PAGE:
33 “Sell your possessions and give to charity; make yourselves money belts which do not wear out, an unfailing treasure in heaven, where no thief comes near nor moth destroys. 34 For where your treasure is, there your heart will be also. 35 “ Be dressed in readiness, and keep your lamps lit. 36 Be like men who are waiting for their master when he returns from the wedding feast, so that they may immediately open the door to him when he comes and knocks. Luke 12:33-36 (NASB)
One recurring warning throughout the New Testament is that Christians should live in such a way that they will be ready when their Lord returns. What would that life look like? How should we live in order to be ready when He comes and knocks?…
I doubt that it would look like the self-indulgent, pop-culture oriented, heavily marketed, so-called Christian lifestyle that waters down the gospel and breeds “Christians” who are both theologically and scripturally ignorant. They follow “another Jesus” whose creators have designed to fit the image that draws the crowd they want. The “followers” of this “other Jesus” resent any call to live lives of repentance before a Holy God who is to be feared. What does the life look like that is prepared for our Lord’s return?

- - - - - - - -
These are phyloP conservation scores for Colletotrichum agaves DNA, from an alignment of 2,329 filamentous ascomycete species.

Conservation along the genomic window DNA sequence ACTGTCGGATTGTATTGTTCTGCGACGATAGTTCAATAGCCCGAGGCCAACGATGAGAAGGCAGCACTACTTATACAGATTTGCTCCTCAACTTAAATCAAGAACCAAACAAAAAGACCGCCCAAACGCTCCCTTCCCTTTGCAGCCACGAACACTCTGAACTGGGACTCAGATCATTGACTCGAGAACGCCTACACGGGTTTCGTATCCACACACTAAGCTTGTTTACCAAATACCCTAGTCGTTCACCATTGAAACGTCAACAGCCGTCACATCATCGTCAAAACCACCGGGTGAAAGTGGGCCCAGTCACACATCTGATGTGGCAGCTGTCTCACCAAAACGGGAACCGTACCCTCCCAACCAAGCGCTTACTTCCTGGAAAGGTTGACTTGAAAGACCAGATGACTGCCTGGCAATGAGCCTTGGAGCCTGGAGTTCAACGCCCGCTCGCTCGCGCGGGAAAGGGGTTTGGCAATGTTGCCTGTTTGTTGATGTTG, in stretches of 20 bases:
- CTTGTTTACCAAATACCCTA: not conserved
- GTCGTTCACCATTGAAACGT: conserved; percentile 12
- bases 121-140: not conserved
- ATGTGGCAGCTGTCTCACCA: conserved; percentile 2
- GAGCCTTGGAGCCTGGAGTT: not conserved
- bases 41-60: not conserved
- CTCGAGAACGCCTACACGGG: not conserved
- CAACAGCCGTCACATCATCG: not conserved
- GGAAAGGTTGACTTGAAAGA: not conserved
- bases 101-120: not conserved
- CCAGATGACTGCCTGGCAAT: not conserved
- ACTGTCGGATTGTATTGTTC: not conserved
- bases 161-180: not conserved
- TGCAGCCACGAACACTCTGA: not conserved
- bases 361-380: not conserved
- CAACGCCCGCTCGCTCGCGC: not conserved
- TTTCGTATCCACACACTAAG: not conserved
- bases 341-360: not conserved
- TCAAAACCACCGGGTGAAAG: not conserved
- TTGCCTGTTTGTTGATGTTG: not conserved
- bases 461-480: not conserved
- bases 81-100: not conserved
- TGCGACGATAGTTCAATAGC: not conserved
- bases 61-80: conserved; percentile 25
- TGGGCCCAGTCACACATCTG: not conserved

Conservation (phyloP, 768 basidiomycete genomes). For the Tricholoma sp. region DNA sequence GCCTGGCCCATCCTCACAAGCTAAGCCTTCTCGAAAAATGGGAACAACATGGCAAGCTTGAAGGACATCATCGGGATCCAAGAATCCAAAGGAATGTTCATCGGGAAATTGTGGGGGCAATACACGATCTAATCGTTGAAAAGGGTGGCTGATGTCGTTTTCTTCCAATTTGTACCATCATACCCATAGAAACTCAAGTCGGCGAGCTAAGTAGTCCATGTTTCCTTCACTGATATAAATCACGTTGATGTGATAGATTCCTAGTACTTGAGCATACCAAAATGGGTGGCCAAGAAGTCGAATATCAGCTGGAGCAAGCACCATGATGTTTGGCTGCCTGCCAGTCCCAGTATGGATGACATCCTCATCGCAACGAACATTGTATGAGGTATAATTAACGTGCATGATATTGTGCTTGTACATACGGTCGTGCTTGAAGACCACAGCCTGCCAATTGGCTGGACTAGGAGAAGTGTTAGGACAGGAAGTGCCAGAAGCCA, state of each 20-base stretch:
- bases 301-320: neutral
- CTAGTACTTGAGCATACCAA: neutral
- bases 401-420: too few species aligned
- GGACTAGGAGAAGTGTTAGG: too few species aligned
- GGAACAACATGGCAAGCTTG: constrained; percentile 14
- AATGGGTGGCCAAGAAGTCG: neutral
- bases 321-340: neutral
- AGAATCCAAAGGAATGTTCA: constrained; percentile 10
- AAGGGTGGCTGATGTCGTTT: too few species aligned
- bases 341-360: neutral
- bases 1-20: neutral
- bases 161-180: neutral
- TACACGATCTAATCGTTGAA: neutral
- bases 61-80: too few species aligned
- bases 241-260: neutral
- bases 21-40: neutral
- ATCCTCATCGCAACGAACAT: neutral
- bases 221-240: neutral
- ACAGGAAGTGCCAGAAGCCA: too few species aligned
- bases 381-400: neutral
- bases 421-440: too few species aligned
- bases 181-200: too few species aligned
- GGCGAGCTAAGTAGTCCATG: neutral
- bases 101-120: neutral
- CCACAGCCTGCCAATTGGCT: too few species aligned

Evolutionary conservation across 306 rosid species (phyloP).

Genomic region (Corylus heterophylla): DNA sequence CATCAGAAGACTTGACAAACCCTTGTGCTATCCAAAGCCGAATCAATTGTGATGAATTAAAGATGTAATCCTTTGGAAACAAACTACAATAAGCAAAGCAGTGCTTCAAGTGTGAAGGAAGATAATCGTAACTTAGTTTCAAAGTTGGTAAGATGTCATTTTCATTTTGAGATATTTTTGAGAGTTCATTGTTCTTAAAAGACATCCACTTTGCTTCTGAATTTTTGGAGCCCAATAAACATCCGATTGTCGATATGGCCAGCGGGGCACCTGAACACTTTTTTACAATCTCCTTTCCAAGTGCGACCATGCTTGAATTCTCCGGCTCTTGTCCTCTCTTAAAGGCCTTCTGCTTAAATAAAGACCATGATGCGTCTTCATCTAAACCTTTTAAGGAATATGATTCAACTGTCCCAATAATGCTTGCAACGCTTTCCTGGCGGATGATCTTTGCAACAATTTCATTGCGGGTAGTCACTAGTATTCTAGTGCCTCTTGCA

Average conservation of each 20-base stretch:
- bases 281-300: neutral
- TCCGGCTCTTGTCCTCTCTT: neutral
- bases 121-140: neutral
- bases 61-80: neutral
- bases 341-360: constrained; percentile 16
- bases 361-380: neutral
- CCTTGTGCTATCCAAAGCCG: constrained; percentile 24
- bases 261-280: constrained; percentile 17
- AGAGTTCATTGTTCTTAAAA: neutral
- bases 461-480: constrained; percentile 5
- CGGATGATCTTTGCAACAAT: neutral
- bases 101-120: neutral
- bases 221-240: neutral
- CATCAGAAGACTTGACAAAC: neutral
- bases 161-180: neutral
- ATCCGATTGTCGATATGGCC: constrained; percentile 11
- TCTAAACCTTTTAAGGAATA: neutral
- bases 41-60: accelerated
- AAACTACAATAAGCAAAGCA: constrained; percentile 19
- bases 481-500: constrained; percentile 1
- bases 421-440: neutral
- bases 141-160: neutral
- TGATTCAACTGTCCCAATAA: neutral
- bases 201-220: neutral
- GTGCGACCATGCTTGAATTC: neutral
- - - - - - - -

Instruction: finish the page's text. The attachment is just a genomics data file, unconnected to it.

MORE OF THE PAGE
13 Therefore, prepare your minds for action, keep sober in spirit, fix your hope completely on the grace to be brought to you at the revelation of Jesus Christ. 1 Peter 1:13 (NASB)
The first word in this passage is “therefore” or διὸ. “Therefore” is a good translation. It could also have been rendered as “consequently.” This word is referring back to Peter’s exposition of how Christians are born again to a living hope. In light of the wonders of this salvation given to us in 1 Peter 1:3-12, we are being prepared for the eternal purpose of it and how we should live to be ready for it. The following phrase pertaining to this “therefore” is prepare your minds for action. However, the Greek actually should be translated as “girding up (ἀναζωσάμενοι) the loins (ὀσφύας) of your mind (διανοίας).” The NASB translation states what this colloquialism means to the 21st Century Christian, but the original translation would be like us telling our readers to “fasten their seat belts” or “roll up your sleeves.” This is a way to stress that what is required for the life that is prepared for the coming of the Lord is not one of passivity or laziness, but one prepared for vigorous and sustained spiritual exertion.